|Publication number||US4277922 A|
|Application number||US 06/117,774|
|Publication date||Jul 14, 1981|
|Filing date||Feb 1, 1980|
|Priority date||Dec 5, 1977|
|Publication number||06117774, 117774, US 4277922 A, US 4277922A, US-A-4277922, US4277922 A, US4277922A|
|Inventors||Jack G. McAllister|
|Original Assignee||Mcallister Jack G|
|Export Citation||BiBTeX, EndNote, RefMan|
|Patent Citations (11), Referenced by (12), Classifications (17)|
|External Links: USPTO, USPTO Assignment, Espacenet|
This Application is a continuation-in-part of U.S. application Ser. No. 857,435, filed Dec. 5, 1977, now U.S. Pat. No. 4,190,990. Application Ser. No. 857,435 is a continuation-in-part of U.S. application Ser. No. 712,351, filed Aug. 6, 1976, now abandoned. Application Ser. No. 712,351 is a division of U.S. application Ser. No. 255,688, filed May 22, 1972, now U.S. Pat. No. 3,973,370, granted Aug. 10, 1976.
The invention relates to a frame assembly located over a selected surface and a method of erecting the frame assembly above the surface. The frame assembly has a network of interconnected strut assemblies and hubs. Anchors secure the outer strut assemblies to a fixed support surrounding the surface. The strut assemblies have spring struts that are retained in curved contracted positions. The struts are provided with a bowed or arcuate curve. Alternatively, S-curved struts can be used in the strut assemblies. The strut assemblies have one or more curved contracted struts that have elastic memory which returns the struts to their normal elongated positions. The hubs are cylindrical units having an annular groove to accommodate portions of the strut assemblies and pivot means for pivotally connecting the strut assemblies to the hubs. Pivot means pivotally connect the outer strut assemblies to the anchors to allow the strut assemblies to move in an upward direction away from the surface.
The frame assembly is erected by allowing the strut assemblies to expand or extend to their natural elongated positions. This is accomplished by releasing the holding means so that the curved struts will move to slightly curved positions due to the spring or biasing memory of the strut material. When all of the strut assemblies have been expanded, the frame assembly is an arched network of strut assemblies and hubs that extend over the surface.
The frame assembly is made of a minimum of different structured parts. The strut assemblies, hubs, and anchors are respectively identical so that the network of struts and hubs can be assembled with a minimum of time and labor on the supporting surface. The erection of the frame assembly above the surface is a self-raising process accomplished by releasing the holding means that holds the strut assemblies in their curved contracted positions. The construction and erection of the frame assembly over the surface does not require temporary scaffolding nor lifting machinery.
IN THE DRAWINGS
FIG. 1 is a top view of a square layout of the frame assembly of the invention before the frame assembly is erected;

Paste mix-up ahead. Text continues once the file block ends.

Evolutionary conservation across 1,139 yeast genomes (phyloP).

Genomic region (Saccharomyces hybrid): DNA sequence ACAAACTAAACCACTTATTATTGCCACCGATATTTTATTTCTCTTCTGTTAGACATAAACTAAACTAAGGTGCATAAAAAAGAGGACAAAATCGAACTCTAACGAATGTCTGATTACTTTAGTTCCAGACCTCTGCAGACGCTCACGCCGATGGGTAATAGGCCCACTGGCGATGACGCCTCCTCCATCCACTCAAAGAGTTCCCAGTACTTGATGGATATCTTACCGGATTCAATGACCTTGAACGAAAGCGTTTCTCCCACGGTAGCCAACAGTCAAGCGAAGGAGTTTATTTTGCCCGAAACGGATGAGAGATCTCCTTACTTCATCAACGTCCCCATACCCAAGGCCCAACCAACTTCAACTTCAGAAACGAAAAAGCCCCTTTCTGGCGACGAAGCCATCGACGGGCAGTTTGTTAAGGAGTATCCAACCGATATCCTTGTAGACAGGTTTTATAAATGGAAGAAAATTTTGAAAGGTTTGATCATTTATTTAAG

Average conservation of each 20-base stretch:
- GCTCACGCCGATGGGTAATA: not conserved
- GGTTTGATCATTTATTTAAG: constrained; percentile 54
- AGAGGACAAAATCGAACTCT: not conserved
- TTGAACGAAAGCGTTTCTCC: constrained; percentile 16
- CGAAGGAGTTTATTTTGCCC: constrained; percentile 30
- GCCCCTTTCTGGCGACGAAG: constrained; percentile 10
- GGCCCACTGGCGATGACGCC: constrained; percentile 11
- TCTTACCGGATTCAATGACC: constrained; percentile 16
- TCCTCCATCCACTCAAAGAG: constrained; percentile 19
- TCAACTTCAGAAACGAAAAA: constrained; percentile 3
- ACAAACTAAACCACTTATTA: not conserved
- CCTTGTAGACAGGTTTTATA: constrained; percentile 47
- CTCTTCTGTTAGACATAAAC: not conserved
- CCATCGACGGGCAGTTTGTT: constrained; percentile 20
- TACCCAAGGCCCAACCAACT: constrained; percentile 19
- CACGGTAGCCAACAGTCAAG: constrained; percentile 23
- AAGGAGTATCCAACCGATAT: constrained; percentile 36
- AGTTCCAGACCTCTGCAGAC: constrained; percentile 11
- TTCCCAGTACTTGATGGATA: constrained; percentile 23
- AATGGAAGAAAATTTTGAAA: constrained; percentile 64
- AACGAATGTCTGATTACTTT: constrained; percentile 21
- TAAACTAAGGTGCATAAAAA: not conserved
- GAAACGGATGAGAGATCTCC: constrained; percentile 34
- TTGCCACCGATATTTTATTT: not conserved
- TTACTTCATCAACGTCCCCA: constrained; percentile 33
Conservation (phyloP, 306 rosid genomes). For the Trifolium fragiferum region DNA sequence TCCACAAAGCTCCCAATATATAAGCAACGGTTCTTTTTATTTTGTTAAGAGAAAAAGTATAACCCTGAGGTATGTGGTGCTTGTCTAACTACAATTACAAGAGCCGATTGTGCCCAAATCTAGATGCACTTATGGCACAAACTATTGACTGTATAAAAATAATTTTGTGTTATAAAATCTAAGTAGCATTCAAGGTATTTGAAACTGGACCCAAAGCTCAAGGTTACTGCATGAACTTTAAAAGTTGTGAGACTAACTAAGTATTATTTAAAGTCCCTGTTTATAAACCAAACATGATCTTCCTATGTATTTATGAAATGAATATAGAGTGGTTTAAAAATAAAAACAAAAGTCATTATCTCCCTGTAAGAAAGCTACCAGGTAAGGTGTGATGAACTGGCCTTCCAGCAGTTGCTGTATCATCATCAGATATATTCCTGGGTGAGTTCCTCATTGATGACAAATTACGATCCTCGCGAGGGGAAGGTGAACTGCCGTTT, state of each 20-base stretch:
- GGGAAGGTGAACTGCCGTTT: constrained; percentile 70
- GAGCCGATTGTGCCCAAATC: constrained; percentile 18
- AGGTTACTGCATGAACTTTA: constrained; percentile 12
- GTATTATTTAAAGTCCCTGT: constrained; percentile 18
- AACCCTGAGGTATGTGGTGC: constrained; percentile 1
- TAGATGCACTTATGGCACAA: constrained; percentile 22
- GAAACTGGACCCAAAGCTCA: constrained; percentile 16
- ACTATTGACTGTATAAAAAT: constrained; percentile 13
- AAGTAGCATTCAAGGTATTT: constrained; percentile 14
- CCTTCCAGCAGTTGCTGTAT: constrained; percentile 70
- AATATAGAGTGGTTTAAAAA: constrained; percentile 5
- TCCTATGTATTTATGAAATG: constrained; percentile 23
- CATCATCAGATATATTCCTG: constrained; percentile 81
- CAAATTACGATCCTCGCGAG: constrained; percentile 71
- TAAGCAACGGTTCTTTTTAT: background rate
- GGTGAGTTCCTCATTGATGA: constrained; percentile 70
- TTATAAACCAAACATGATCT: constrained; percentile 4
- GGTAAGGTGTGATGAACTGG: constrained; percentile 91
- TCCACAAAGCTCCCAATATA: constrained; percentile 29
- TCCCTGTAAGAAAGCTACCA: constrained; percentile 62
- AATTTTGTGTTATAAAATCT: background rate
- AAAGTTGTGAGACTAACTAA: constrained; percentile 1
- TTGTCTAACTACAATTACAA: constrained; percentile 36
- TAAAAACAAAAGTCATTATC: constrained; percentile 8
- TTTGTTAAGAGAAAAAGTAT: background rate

FIG. 2 is an enlarged foreshortened sectional view taken along the line 2--2 of FIG. 1;
FIG. 3 is an enlarged sectional view taken along the line 3--3 of FIG. 2;
FIG. 4 is an enlarged foreshortened plan view of a strut assembly of the frame assembly of FIG. 1;
FIG. 5 is a bottom end view of FIG. 4;
FIG. 6 is a foreshortened side view of the right side of FIG. 4;
FIG. 7 is an enlarged sectional view taken along the line 7--7 of FIG. 4;
FIG. 8 is a perspective view of a strut connecting hub;
FIG. 9 is a front elevational view of the hub of FIG. 8;
FIG. 10 is a sectional view taken along the line 10--10 of FIG. 9;
FIG. 11 is a foreshortened sectional view similar to FIG. 2 showing the frame assembly in its erected position;
FIG. 12 is a front elevational view of a modification of a strut assembly of the invention;
FIG. 13 is an enlarged sectional view taken along the line 13--13 of FIG. 12;
FIG. 14 is a sectional view taken along the line 14--14 of FIG. 12;
FIG. 15 is an elevational view showing the strut assembly of FIG. 12 in its elongated position;
FIG. 16 is an elevational view of a second modification of a strut assembly of the invention;
FIG. 17 is a sectional view showing the S-curved shape of the strut assembly of FIG. 16;
FIG. 18 is a side view of the right side of FIG. 17;
FIG. 19 is a bottom end view of FIG. 16;
FIG. 20 is a top plan view of a second frame assembly of the invention;
FIG. 21 is an enlarged sectional view taken along the line 21--21 of FIG. 20;
FIG. 22 is an enlarged plan view of a hub connected to a plurality of strut assemblies;
FIG. 23 is a view taken along the line 19--19 looking in the direction of the arrows;
FIG. 24 is an enlarged sectional view taken along the line 24--24 of FIG. 22;
FIG. 25 is an enlarged foreshortened sectional view taken along the line 25--25 of FIG. 20; and
FIG. 26 is a sectional view similar to FIG. 25 showing the frame assembly of FIG. 24 in the erected position.
The frame assembly and method of erecting a frame assembly over a surface disclosed in co-pending U.S. patent application Ser. No. 857,435, filed Dec. 5, 1977, now U.S. Pat. No. 4,190,990, is hereby incorporated by reference. This Application discloses a frame assembly comprised of a plurality of linear struts having first and second members that can be moved longitudinally relative to each other to increase the length of the struts. Contracted struts are connected together with connectors on the surface. The frame assembly is erected by longitudinally elongating the struts to move the frame assembly upwardly from the surface to a general dome configuration.